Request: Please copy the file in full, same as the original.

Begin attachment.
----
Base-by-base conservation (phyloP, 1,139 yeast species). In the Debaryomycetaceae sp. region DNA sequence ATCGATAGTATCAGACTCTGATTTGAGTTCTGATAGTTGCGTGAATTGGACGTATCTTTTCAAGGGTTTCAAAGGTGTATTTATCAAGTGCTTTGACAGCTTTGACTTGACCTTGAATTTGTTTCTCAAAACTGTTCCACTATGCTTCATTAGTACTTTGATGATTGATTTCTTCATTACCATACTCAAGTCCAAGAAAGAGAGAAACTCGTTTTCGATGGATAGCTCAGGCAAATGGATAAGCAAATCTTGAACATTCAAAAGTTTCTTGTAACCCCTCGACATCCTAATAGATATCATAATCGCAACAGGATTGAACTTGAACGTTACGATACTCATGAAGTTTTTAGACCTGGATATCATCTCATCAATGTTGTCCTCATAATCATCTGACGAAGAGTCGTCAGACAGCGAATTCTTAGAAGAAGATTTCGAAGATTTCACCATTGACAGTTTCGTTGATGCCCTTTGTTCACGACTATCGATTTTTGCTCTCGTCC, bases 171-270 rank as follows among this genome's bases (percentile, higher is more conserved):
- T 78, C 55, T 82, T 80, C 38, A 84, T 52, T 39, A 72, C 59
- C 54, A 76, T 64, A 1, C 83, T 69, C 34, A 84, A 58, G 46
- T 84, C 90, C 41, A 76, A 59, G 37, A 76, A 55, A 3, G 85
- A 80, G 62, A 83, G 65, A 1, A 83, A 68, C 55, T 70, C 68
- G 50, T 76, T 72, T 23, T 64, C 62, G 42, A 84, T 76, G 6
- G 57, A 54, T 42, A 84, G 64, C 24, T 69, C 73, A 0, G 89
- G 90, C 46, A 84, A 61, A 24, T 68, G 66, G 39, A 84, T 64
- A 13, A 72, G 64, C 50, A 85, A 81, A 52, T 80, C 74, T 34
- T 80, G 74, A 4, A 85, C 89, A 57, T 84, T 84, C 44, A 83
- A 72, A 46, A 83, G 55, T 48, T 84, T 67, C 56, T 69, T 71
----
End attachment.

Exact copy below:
Base-by-base conservation (phyloP, 1,139 yeast species). In the Debaryomycetaceae sp. region DNA sequence ATCGATAGTATCAGACTCTGATTTGAGTTCTGATAGTTGCGTGAATTGGACGTATCTTTTCAAGGGTTTCAAAGGTGTATTTATCAAGTGCTTTGACAGCTTTGACTTGACCTTGAATTTGTTTCTCAAAACTGTTCCACTATGCTTCATTAGTACTTTGATGATTGATTTCTTCATTACCATACTCAAGTCCAAGAAAGAGAGAAACTCGTTTTCGATGGATAGCTCAGGCAAATGGATAAGCAAATCTTGAACATTCAAAAGTTTCTTGTAACCCCTCGACATCCTAATAGATATCATAATCGCAACAGGATTGAACTTGAACGTTACGATACTCATGAAGTTTTTAGACCTGGATATCATCTCATCAATGTTGTCCTCATAATCATCTGACGAAGAGTCGTCAGACAGCGAATTCTTAGAAGAAGATTTCGAAGATTTCACCATTGACAGTTTCGTTGATGCCCTTTGTTCACGACTATCGATTTTTGCTCTCGTCC, bases 171-270 rank as follows among this genome's bases (percentile, higher is more conserved):
- T 78, C 55, T 82, T 80, C 38, A 84, T 52, T 39, A 72, C 59
- C 54, A 76, T 64, A 1, C 83, T 69, C 34, A 84, A 58, G 46
- T 84, C 90, C 41, A 76, A 59, G 37, A 76, A 55, A 3, G 85
- A 80, G 62, A 83, G 65, A 1, A 83, A 68, C 55, T 70, C 68
- G 50, T 76, T 72, T 23, T 64, C 62, G 42, A 84, T 76, G 6
- G 57, A 54, T 42, A 84, G 64, C 24, T 69, C 73, A 0, G 89
- G 90, C 46, A 84, A 61, A 24, T 68, G 66, G 39, A 84, T 64
- A 13, A 72, G 64, C 50, A 85, A 81, A 52, T 80, C 74, T 34
- T 80, G 74, A 4, A 85, C 89, A 57, T 84, T 84, C 44, A 83
- A 72, A 46, A 83, G 55, T 48, T 84, T 67, C 56, T 69, T 71